NORFOLK -- While military sexual assault statistics continue to be disturbing, Navy leaders believe they're beginning to see signs of progress in their branch.
Between 2012 and 2013, the Navy saw a 40 percent increase in the number of sexual assault cases it investigated. But so far this fiscal year, Fleet Forces Command projects there will be a 30 percent reduction.
"We're a long, long way from declaring victory, but we're starting to see positive effects of all the attention being focused on the problem so far," said Captain chuck Marks, U.S. Fleet Forces Command Sexual Assault Prevention and Response Officer.
Marks says aggressive campaigns, including Sexual Assault Prevention and Response, are making a difference.
"Sailor resiliency is improving. We also think we have more bystanders intervening and we also think we're starting to see positive indicators of behavior change at the deck-plate," he said.
The Navy continues to educate themselves about the issue. They found the vast majority of assailants are not strangers to the victim. Instead, the Navy has found more than 80 percent of cases investigated involve people who knew each other.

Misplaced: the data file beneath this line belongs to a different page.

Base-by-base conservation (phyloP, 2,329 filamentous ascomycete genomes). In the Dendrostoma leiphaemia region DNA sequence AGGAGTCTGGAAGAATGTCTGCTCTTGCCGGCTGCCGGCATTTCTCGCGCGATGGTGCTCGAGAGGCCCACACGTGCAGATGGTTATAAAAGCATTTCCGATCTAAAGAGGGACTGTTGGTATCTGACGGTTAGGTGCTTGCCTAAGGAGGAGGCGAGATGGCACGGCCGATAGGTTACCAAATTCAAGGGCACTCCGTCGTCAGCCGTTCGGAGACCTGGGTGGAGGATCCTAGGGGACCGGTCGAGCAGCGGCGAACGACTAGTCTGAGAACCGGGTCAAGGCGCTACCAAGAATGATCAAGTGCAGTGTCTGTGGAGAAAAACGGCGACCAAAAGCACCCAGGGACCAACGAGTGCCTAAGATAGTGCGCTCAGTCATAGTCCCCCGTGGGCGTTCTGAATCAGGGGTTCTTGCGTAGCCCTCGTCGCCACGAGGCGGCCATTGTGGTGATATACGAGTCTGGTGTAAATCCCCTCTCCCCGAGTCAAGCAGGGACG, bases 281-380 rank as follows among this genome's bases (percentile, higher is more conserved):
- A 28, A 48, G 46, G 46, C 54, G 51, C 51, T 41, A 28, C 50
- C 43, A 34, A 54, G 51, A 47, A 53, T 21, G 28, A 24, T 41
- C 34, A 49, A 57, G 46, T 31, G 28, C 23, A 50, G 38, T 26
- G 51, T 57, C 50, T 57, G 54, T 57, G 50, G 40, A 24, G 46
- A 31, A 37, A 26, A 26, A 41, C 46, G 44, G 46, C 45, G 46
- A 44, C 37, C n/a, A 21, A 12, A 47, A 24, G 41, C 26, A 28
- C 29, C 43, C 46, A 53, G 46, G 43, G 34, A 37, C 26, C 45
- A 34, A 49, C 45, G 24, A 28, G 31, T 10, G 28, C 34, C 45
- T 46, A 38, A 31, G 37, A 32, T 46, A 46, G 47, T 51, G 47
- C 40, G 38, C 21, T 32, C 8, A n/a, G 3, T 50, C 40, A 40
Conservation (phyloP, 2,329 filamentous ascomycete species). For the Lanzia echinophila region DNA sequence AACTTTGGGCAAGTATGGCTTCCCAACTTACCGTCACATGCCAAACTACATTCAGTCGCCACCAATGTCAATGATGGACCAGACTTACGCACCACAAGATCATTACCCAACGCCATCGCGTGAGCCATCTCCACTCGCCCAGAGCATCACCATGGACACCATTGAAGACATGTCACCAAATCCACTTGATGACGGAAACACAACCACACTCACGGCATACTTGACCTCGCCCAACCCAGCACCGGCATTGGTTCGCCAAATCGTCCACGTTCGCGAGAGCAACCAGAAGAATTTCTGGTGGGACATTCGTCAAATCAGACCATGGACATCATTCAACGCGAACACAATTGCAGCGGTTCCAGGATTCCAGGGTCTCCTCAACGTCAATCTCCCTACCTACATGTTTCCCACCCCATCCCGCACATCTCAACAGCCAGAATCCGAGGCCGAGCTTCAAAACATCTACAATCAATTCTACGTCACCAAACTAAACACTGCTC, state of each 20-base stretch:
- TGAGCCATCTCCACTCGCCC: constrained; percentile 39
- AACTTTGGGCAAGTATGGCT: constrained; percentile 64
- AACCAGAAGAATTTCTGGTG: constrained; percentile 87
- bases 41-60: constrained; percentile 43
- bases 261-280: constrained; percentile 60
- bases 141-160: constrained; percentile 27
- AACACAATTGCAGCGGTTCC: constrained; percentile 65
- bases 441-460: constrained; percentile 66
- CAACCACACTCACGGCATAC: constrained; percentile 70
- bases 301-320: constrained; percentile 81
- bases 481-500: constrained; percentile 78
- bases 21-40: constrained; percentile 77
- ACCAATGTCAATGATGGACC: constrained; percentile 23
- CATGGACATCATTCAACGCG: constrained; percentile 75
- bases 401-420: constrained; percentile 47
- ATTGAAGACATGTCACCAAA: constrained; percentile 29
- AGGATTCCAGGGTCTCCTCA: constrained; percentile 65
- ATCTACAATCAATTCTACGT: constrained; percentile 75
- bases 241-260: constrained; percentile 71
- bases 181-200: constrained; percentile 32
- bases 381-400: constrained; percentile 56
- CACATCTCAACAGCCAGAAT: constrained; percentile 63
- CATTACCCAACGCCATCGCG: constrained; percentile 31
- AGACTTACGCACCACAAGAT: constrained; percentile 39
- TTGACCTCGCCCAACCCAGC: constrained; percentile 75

"The majority of our cases are peer to peer," said Marks. "And we know who the alleged offender is at the moment of the report. So about 80 percent of the cases are cases where it is peer to peer, folks who are about the same rank level, and in many of those cases there is alcohol involved, and it happens out in town."
Marks, a captain, is the first O-6 ever appointed by Fleet Forces to study sexual assault. That proves how serious Navy leadership considers the issue, Marks says, adding that it is a far cry from how things were more than two decades ago during the Tailhook scandal.
"Absolutely. I think we fundamentally understand that sailor readiness and behavior of sailors interacting with each other is a critical part of combat readiness," he said. "And so if we're going to go after sustaining mission, readiness over the long haul, you can't have destructive things occurring in the workplace."
Navy leaders say a contributing factor in the increase in sexual assault cases in previous years is the very definition of "sexual assault." In June, 2012, the Department of Defense changed the definition to also include acts which in the past were defined as "sexual harassment." As a result, Fleet Forces experienced three times the number of cases it has investigated since '12.
Uniformed Navy leadership is scheduled to brief Chief of Naval operations Adm. Jonathan Greenert on their progress on the sexual assault issue on May 22. The Navy and other branches of the service must present a final report to the White House on December 1.